This section contains the following information about securing the Geographic Edition framework:
The Geographic Edition framework bases its RBAC profiles on the RBAC rights profiles that are used in the Oracle Solaris Cluster software. For general information about setting up and using RBAC with Oracle Solaris Cluster software, refer to Chapter 2, Oracle Solaris Cluster and User Rights in Oracle Solaris Cluster 4.3 System Administration Guide.
The Geographic Edition framework adds the following RBAC entities to the appropriate file in the /etc/security directory:
RBAC authentication names to auth_attr
RBAC execution profiles to prof_attr
RBAC execution attributes to exec_attr
The Geographic Edition command-line interface (CLI) and the Oracle Solaris Cluster Manager browser interface use RBAC rights to control end-user access to operations. The following table provides the general conventions for these rights.
Geographic Edition partner clusters communicate using transport services and ICMP echo requests and replies (pings). Their packets must therefore pass data center firewalls, including any firewalls configured on cluster nodes in partner clusters. Figure 2, Table 2, Ports and Protocols Used by Geographic Edition Partnerships - Required Services and Figure 3, Table 3, Ports and Protocols Used by Geographic Edition Partnerships - Optional Services contain lists of required and optional services and protocols used by Geographic Edition partnerships, and the associated ports that you must open in your firewalls for these services to function. The ports listed are defaults. If you customize the port numbers that serve the specified transfer protocols, the customized ports must be opened instead.
Ports other than those listed in the following tables might be required by storage replication services such as the Availability Suite feature of Oracle Solaris software. See the related product documentation for details.
You can use either security certificates or IP Security Architecture (IPsec) to secure communication between partner clusters.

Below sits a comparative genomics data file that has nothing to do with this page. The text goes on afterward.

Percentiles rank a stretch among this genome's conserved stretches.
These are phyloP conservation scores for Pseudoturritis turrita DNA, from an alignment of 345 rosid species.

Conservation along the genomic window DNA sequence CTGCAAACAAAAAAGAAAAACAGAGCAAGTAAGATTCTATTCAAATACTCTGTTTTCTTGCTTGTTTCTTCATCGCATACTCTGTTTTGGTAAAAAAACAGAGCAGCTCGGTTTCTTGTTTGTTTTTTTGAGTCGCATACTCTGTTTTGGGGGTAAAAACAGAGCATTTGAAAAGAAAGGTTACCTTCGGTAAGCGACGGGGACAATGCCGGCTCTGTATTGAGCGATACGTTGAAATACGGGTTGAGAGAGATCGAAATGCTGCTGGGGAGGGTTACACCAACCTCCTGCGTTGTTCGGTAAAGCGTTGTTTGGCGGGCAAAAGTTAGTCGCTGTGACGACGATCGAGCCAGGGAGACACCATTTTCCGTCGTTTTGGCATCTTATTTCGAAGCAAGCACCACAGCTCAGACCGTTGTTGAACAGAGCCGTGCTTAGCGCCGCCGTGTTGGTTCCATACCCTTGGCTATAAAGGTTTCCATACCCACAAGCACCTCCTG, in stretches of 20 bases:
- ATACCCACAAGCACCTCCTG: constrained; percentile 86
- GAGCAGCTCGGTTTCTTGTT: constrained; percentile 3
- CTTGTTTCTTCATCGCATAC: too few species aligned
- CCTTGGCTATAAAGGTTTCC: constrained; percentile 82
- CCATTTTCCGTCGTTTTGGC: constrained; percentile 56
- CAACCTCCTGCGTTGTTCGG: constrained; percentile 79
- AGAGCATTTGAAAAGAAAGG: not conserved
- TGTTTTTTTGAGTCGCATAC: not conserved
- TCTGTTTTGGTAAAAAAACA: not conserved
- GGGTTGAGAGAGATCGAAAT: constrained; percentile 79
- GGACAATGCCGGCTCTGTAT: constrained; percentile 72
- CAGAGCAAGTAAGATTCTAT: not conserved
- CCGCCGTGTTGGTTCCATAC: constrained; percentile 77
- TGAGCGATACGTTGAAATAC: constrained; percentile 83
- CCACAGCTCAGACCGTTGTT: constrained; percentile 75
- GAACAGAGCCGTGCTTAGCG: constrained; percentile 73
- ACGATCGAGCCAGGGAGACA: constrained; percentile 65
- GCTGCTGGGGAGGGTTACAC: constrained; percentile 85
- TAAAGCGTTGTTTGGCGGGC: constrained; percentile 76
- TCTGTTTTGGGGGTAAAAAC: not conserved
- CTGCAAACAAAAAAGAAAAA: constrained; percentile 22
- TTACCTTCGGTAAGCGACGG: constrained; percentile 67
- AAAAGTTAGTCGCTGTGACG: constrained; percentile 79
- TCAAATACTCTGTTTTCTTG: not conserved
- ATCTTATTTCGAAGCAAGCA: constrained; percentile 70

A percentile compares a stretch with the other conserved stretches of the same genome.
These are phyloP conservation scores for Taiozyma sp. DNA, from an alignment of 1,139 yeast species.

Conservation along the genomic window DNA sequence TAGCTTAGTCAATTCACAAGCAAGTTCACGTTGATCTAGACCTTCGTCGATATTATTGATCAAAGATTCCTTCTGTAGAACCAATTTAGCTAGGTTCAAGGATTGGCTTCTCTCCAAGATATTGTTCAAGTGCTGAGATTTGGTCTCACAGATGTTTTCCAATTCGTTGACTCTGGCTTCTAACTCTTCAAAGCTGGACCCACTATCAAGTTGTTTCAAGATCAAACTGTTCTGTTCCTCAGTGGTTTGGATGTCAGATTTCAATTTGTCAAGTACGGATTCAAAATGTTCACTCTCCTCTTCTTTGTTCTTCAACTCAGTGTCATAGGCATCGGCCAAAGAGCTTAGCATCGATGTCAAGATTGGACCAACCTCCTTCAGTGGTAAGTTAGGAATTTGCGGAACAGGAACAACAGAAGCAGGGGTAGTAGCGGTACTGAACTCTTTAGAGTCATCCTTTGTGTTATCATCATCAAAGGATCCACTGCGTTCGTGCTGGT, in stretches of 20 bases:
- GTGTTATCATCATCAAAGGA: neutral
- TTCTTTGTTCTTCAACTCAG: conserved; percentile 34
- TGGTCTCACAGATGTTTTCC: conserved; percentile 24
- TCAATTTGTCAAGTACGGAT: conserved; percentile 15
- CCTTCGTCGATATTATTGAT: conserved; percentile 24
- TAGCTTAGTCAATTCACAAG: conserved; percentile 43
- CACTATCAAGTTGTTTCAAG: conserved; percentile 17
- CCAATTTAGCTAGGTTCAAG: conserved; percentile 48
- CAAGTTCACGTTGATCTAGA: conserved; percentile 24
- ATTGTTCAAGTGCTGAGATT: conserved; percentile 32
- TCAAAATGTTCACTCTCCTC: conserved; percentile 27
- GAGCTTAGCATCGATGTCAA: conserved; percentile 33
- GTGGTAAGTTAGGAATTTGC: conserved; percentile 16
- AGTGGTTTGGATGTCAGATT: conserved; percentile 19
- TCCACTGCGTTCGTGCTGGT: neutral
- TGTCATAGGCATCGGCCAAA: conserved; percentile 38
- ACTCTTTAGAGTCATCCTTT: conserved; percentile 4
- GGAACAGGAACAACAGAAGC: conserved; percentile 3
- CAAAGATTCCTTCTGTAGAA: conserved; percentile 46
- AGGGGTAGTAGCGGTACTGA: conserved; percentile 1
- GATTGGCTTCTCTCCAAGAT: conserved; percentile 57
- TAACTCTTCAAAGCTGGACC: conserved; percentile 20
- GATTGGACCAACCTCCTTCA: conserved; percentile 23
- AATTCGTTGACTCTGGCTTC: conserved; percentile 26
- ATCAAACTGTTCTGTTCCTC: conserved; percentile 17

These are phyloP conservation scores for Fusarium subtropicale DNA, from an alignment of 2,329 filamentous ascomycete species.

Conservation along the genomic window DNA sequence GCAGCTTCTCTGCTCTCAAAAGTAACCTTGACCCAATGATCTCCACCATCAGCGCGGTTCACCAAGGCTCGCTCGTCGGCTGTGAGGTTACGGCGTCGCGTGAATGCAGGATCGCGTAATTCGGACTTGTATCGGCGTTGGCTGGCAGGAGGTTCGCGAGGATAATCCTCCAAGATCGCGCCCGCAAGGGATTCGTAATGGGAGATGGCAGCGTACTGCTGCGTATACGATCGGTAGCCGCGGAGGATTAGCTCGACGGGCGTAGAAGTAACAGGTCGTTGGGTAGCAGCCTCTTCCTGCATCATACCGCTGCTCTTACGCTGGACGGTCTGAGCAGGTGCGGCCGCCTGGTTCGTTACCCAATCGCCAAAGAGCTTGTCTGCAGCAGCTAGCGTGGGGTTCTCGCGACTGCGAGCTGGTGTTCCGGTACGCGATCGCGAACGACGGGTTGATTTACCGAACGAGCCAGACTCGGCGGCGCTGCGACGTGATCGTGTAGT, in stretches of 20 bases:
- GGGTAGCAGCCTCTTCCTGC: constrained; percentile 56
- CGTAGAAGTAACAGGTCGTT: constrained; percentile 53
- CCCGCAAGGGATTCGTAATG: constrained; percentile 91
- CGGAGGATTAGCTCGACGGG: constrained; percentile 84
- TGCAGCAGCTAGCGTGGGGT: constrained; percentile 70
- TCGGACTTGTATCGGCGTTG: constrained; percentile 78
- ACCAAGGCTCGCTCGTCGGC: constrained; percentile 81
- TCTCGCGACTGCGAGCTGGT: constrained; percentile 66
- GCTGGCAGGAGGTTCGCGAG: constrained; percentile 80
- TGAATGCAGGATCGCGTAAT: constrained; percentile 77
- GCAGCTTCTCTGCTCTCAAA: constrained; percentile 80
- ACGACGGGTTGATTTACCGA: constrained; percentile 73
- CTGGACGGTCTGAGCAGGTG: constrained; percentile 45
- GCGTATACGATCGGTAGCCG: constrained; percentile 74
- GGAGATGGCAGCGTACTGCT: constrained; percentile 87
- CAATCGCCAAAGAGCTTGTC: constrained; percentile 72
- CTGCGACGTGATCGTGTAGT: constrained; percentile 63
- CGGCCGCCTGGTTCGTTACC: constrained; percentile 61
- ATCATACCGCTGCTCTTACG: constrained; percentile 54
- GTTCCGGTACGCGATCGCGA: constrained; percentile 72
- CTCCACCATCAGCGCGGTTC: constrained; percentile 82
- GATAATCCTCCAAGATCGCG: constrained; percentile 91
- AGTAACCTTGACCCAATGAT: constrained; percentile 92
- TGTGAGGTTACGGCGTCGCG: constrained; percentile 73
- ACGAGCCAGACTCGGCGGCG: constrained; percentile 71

You must configure the Geographic Edition framework for secure communication between partner clusters. The configuration must be reciprocal, so cluster cluster-paris must be configured to trust its partner cluster cluster-newyork, and cluster cluster-newyork must be configured to trust its partner cluster cluster-paris.
For information and procedures to set up security certificates for partner clusters, see Configuring Trust Between Partner Clusters.
You can use IP Security Architecture (IPsec) to configure secure communication between partner clusters. IPsec enables you to set policies that permit or require either secure datagram authentication, or actual data encryption, or both, between machines communicating by using IP.
Consider using IPsec for the following intercluster communications:
Secure communication through Availability Suite from Oracle if you use the Availability Suite software for data replication
Secure TCP/UDP heartbeat communications
IPsec uses two configuration files:
IPsec policy file, /etc/inet/ipsecinit.conf – Contains directional rules to support an authenticated, encrypted heartbeat. The contents of this file are different on the two clusters of a partnership.
IPsec keys file, /etc/init/secret/ipseckeys – Contains keys files for specific authentication and encryption algorithms. The contents of this file are identical on both clusters of a partnership.
Observe the following guidelines when using IPsec for secure intercluster communication:
Oracle Solaris Cluster software and Geographic Edition software support IPsec by using only manual keys. Keys must be stored manually on the cluster nodes for each combination of server and client IP address. The keys must also be stored manually on each client.
In the Geographic Edition framework, the hostname of a logical host is identical to the cluster name. The logical hostname is a special HA resource. You must set up a number of IP addresses for various Geographic Edition components, depending on your cluster configuration.
On each partner cluster, you must configure encryption and authorization for exchanging inbound and outbound packets from a physical node to the logical-hostname addresses. The values for the Oracle Solaris IP Security Architecture (IPsec) configuration parameters on these addresses must be consistent between partner clusters.
Oracle Solaris Cluster software does not support the use of IPsec for the cluster interconnect.
Refer to Securing the Network in Oracle Solaris 11.3 for more information about IPsec.